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Dogs and Cancer – Causes, Symptoms and Treatments

By October 6, 2016 No Comments
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Signs of Cancer in Dogs and What to Do.

With good vet care, our dogs are living longer; but with longer lives, comes a higher risk of developing cancer, just like in humans. Cancer is a leading cause of death among dogs, especially those who are 10 years and older Many of us are not aware of it and as such hardly pay attention to the symptoms. Most of these cancers are treatable, however, but only caught early.

Q: What is the frequency of cancer in dogs and which types are most common?

A: Nearly 50% of dogs over the age of 10 years suffer from some form of cancer. Common types include malignant lymphoma of the lymph nodes and mast cell cancer of the skin. Since dogs are mammals, breast cancer is also common, along with bone cancer and soft tissue sarcomas.

Q: What are some of the symptoms?

A: The signs and symptoms are quite similar to the ones that we notice in people suffering from cancer. They may include: a bump or lump that refuses to heal; swelling of the lymph node or bone; excessive bleeding; and weight loss. However, during the initial stages, symptoms are often difficult to detect. If your senior dog starts to act unwell or begins showing these signs, see a vet immediately and express your concerns.

Q: What is the cause behind rising cancer rates in dogs?

A: As we have become more attentive to the health of our canine friends, keeping them well-groomed and up to date on vaccination, we can enjoy their company for as much as 15 years! However, dogs age much faster than humans, so the longer they live, the more genetic errors they accumulate, until some cells become cancerous. Canine cancers can also be caused by genetic tendencies depending on breed and certain types of viruses. Naturally, carcinogens in the environment can cause cancers in dogs just as they do in humans.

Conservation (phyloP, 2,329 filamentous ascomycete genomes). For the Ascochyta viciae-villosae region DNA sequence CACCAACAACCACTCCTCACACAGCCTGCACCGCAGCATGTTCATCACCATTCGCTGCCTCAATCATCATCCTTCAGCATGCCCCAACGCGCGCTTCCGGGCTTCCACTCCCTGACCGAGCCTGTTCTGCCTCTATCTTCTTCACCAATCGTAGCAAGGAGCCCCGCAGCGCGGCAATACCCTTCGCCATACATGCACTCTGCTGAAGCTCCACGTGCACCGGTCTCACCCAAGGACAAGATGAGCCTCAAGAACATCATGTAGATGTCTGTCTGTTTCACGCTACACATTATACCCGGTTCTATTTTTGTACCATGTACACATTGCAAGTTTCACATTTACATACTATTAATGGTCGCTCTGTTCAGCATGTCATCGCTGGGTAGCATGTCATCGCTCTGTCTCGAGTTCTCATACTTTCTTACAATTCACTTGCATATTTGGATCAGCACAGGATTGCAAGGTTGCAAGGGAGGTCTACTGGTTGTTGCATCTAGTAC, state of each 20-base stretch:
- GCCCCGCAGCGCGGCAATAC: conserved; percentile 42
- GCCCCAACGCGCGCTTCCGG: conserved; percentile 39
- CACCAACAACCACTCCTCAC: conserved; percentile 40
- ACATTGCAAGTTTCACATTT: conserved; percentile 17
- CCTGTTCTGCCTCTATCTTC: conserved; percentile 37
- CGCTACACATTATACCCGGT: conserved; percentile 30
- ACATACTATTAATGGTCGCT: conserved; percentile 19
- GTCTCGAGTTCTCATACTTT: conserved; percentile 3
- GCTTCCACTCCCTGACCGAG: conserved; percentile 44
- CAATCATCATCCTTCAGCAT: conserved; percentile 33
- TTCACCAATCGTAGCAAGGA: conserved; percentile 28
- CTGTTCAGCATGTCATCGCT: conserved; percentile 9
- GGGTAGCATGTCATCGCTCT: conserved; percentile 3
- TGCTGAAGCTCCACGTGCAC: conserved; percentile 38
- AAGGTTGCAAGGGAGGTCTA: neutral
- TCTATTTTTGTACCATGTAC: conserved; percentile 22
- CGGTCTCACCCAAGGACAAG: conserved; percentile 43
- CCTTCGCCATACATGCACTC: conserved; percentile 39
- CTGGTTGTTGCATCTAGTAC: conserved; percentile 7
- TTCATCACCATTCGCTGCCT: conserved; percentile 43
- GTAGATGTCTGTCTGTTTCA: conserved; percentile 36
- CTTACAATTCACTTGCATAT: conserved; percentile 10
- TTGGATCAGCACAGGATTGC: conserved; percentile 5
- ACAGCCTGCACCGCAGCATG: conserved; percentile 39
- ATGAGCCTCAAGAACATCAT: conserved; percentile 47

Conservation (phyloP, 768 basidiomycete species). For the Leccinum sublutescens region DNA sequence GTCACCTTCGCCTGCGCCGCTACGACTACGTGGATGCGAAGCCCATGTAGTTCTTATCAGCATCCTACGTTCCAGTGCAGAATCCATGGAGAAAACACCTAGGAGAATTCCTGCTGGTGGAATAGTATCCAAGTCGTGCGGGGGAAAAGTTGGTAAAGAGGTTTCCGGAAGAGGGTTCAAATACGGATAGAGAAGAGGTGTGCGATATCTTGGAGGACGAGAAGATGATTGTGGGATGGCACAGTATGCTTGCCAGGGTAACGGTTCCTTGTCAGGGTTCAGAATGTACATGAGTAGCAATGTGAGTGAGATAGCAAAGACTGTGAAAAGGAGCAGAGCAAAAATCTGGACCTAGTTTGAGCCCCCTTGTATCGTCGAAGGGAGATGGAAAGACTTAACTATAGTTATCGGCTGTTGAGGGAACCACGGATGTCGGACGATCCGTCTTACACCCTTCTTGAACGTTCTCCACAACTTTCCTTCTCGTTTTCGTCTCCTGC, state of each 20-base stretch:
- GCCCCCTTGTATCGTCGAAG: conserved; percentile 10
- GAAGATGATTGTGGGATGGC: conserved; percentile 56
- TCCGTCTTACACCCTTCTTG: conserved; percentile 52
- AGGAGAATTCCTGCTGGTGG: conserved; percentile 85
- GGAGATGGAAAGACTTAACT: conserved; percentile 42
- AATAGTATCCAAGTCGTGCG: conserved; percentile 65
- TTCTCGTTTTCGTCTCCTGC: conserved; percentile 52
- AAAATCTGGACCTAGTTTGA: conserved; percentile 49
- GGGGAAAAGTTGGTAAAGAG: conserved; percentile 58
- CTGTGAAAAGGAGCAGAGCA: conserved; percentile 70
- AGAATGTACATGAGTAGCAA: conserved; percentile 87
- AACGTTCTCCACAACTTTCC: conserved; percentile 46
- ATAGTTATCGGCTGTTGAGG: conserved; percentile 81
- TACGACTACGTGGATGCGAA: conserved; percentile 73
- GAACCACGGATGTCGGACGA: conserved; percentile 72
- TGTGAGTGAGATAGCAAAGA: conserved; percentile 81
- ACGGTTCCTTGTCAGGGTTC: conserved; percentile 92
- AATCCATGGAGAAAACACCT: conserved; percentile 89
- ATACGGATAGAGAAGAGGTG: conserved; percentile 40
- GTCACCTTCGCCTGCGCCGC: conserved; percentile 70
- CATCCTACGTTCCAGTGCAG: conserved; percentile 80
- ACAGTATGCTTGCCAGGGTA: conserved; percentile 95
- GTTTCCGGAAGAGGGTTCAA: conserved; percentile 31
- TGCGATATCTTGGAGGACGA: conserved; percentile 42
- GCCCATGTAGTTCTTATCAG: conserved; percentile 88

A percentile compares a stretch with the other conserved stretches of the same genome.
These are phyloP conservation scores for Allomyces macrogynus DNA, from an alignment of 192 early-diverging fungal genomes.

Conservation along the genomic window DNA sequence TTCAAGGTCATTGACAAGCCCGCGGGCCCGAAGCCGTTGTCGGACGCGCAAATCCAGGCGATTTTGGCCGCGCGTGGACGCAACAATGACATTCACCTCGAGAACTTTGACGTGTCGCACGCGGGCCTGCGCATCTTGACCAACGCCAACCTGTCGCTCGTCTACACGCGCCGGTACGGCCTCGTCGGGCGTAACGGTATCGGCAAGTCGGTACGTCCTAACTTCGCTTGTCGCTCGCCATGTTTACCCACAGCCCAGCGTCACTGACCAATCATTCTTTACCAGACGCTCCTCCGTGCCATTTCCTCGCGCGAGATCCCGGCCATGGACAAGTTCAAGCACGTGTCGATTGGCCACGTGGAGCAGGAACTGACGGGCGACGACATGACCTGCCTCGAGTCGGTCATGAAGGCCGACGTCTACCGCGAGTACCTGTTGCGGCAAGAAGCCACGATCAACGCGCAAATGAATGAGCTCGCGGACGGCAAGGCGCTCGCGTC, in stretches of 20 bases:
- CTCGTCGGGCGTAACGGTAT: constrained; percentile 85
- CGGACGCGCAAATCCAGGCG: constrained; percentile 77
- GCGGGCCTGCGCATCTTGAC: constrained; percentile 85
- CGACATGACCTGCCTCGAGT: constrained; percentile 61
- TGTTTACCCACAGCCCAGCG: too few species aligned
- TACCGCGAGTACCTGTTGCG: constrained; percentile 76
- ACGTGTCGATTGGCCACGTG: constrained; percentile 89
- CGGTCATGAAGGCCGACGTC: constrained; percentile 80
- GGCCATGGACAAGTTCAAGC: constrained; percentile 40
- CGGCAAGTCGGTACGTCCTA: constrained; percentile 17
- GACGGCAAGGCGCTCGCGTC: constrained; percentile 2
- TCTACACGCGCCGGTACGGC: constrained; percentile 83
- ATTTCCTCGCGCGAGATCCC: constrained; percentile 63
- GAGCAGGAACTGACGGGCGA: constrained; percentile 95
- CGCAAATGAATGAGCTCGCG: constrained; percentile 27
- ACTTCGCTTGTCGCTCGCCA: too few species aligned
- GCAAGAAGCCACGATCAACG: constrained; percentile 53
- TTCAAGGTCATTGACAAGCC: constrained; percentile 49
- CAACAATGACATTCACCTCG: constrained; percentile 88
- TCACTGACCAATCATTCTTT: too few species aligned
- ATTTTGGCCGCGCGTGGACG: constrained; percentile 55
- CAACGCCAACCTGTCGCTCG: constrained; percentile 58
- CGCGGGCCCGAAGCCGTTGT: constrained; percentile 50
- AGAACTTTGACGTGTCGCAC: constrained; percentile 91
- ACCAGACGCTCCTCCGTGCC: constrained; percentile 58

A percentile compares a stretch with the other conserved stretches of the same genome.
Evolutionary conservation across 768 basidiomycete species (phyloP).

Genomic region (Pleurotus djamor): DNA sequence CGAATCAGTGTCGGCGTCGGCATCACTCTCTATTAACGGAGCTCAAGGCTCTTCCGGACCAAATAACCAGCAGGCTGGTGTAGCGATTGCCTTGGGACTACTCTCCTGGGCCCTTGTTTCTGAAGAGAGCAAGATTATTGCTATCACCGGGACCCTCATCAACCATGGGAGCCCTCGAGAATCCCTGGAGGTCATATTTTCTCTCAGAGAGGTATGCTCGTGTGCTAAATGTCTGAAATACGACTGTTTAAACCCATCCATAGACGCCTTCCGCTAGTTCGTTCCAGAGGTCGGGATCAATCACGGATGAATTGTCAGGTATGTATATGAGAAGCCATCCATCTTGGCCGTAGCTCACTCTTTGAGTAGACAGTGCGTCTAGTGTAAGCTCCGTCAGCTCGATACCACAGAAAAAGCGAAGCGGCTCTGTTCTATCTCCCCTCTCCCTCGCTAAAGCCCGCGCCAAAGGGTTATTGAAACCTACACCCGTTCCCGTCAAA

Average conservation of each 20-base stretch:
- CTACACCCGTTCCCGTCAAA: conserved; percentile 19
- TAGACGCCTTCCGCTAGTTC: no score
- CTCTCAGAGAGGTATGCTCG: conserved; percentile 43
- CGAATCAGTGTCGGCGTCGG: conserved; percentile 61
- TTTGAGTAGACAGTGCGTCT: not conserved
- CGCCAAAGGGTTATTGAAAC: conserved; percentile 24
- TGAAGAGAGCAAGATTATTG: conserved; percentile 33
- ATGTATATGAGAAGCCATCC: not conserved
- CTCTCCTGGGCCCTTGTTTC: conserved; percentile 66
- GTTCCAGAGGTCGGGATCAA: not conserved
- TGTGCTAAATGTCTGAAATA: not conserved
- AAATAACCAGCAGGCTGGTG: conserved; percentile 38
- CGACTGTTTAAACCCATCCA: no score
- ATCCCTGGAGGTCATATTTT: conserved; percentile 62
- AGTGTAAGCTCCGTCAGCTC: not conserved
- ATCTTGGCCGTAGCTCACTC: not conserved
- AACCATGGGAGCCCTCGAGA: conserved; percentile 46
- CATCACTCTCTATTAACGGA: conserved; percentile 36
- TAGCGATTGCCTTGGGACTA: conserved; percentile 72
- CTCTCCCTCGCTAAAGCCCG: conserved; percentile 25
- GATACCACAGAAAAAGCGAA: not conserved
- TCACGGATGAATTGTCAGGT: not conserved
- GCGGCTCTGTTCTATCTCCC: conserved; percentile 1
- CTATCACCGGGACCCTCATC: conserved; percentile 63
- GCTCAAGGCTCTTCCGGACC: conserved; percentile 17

Q: Are some dog breeds more or less prone to cancer than others?

A: There are certain breeds of dogs that are found to be more prone to cancer. Common among them include:

    • Golden retrievers
    • Flat-coated retrievers
    • Boxers
    • Bernese Mountain dogs

Mixed breed dogs are actually less susceptible to cancer at least genetically, because variation in their genes allows for a safety net in case some genes fail.

Q: What can I do to help prevent my dog from getting cancer?

A: There are preventative measures depending on the type of cancer. For instance, the best way to prevent a female dog from developing breast cancer is by getting her spayed. If this is done before she goes into heat for the first time, her chances of breast cancer later in life are reduced by as much as 80%.

Just like humans, dogs too need oral care if you wish to minimize the chances of oral cancer developing from persistent bacterial infections of the mouth.

If you are choosing a pure-bred dog, ask the breeder for its pedigree to find out if any dogs in its line suffered from cancer or not.

Q: If my dog is suffering from cancer, is it best to put him to sleep?

A: Not necessarily. Many cancers can be surgically removed, and medications can help with recovery and prevention. Just as cancer is becoming less and less a death sentence for humans, medical care for dogs is advancing likewise.

Q: What kinds of treatments are available?

A: Conventional treatments like chemotherapy and radiation are available for dogs in select animal hospitals. Immunotherapy is another promising option. Treatment costs are significantly lower than for humans from around $1,000 to as much as $15,000.

Q: What’s the cure rate for dogs with cancer?

A: Nearly 60% of dogs diagnosed with cancer are cured. However, if left untreated, the chances of survival fall considerably.

Have you noticed any symptoms of cancer in your dog? It is always best to consult with a vet when in doubt. Cancer is curable provided you take your dog to the veterinarian at the right time.

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